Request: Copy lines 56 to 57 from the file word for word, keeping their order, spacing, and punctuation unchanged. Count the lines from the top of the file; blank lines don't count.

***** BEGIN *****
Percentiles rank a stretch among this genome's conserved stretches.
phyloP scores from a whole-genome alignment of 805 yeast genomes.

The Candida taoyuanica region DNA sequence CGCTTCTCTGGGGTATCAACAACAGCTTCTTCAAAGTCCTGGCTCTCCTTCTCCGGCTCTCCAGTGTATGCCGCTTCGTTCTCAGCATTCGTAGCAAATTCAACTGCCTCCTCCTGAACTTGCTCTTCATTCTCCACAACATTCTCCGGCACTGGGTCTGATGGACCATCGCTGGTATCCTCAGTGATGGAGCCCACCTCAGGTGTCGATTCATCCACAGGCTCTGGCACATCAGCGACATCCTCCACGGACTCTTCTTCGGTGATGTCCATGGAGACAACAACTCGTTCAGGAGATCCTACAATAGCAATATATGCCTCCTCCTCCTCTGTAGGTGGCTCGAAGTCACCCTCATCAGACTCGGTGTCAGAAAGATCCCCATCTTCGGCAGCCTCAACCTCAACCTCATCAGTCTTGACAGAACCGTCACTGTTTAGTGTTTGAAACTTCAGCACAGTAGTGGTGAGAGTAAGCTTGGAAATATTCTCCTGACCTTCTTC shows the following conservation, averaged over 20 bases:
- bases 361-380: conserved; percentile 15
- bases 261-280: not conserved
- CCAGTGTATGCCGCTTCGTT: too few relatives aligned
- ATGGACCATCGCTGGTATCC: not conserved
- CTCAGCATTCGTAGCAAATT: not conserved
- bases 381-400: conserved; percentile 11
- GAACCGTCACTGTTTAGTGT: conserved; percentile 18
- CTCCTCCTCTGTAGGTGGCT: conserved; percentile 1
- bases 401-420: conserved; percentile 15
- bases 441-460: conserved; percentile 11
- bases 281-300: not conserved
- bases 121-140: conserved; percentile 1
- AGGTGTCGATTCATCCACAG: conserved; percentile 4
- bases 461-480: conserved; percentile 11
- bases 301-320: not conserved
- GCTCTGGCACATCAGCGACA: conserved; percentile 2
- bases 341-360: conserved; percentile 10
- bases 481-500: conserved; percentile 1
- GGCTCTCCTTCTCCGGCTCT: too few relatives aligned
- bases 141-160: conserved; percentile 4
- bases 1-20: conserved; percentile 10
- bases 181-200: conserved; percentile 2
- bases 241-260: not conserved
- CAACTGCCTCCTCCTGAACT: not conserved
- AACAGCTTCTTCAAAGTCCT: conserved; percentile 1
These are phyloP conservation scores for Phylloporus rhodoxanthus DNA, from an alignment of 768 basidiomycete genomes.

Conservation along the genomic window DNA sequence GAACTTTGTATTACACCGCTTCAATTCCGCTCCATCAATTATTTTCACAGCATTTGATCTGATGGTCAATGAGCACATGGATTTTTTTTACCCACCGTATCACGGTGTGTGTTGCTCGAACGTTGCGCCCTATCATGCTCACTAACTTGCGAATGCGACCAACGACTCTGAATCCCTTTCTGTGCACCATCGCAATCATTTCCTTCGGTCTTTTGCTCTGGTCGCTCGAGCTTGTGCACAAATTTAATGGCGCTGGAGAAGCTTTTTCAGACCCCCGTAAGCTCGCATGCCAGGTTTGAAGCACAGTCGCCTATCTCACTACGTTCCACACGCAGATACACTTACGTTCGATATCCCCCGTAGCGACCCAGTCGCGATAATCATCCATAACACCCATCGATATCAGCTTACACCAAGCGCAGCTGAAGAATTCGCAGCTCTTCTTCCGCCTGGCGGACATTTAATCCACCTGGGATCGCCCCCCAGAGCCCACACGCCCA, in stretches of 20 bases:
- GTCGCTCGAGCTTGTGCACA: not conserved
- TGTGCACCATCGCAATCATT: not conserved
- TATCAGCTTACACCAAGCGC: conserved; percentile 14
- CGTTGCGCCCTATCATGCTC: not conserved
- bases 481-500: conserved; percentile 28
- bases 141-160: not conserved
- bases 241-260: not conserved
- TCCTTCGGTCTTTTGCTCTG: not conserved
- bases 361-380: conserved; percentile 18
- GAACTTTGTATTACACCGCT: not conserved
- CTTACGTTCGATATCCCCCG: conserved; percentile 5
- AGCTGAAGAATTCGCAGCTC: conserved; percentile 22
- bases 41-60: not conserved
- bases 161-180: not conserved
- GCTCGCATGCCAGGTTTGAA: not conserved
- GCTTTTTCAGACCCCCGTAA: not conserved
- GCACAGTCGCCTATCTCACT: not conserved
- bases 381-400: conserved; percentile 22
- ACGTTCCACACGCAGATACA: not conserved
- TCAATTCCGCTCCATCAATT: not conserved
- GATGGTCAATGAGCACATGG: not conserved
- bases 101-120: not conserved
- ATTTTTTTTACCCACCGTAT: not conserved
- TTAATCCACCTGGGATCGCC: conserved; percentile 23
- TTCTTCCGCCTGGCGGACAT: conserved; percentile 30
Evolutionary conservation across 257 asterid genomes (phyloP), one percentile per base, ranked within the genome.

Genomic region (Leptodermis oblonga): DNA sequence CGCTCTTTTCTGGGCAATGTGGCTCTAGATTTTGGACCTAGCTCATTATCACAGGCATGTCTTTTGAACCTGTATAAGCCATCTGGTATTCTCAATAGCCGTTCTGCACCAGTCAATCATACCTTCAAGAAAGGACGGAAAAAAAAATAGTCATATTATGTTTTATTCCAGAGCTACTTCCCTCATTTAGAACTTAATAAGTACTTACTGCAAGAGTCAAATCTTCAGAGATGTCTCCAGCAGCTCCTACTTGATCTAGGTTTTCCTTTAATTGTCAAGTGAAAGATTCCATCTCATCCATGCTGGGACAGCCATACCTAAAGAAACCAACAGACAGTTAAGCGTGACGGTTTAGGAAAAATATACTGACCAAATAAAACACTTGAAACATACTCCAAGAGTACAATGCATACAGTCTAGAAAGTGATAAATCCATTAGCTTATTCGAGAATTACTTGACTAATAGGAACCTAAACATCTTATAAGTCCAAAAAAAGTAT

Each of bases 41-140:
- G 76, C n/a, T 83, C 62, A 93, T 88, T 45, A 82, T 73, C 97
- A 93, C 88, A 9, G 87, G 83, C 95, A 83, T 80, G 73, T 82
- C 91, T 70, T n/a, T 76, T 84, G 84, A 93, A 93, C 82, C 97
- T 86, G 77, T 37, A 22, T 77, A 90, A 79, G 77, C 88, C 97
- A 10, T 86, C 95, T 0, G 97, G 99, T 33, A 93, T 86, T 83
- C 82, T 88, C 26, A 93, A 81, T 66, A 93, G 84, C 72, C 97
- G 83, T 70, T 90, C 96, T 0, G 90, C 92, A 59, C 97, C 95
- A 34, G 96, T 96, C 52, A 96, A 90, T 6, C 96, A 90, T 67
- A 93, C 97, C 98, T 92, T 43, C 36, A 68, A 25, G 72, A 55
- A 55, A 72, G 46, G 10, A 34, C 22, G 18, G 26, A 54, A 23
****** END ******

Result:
Evolutionary conservation across 257 asterid genomes (phyloP), one percentile per base, ranked within the genome.

Genomic region (Leptodermis oblonga): DNA sequence CGCTCTTTTCTGGGCAATGTGGCTCTAGATTTTGGACCTAGCTCATTATCACAGGCATGTCTTTTGAACCTGTATAAGCCATCTGGTATTCTCAATAGCCGTTCTGCACCAGTCAATCATACCTTCAAGAAAGGACGGAAAAAAAAATAGTCATATTATGTTTTATTCCAGAGCTACTTCCCTCATTTAGAACTTAATAAGTACTTACTGCAAGAGTCAAATCTTCAGAGATGTCTCCAGCAGCTCCTACTTGATCTAGGTTTTCCTTTAATTGTCAAGTGAAAGATTCCATCTCATCCATGCTGGGACAGCCATACCTAAAGAAACCAACAGACAGTTAAGCGTGACGGTTTAGGAAAAATATACTGACCAAATAAAACACTTGAAACATACTCCAAGAGTACAATGCATACAGTCTAGAAAGTGATAAATCCATTAGCTTATTCGAGAATTACTTGACTAATAGGAACCTAAACATCTTATAAGTCCAAAAAAAGTAT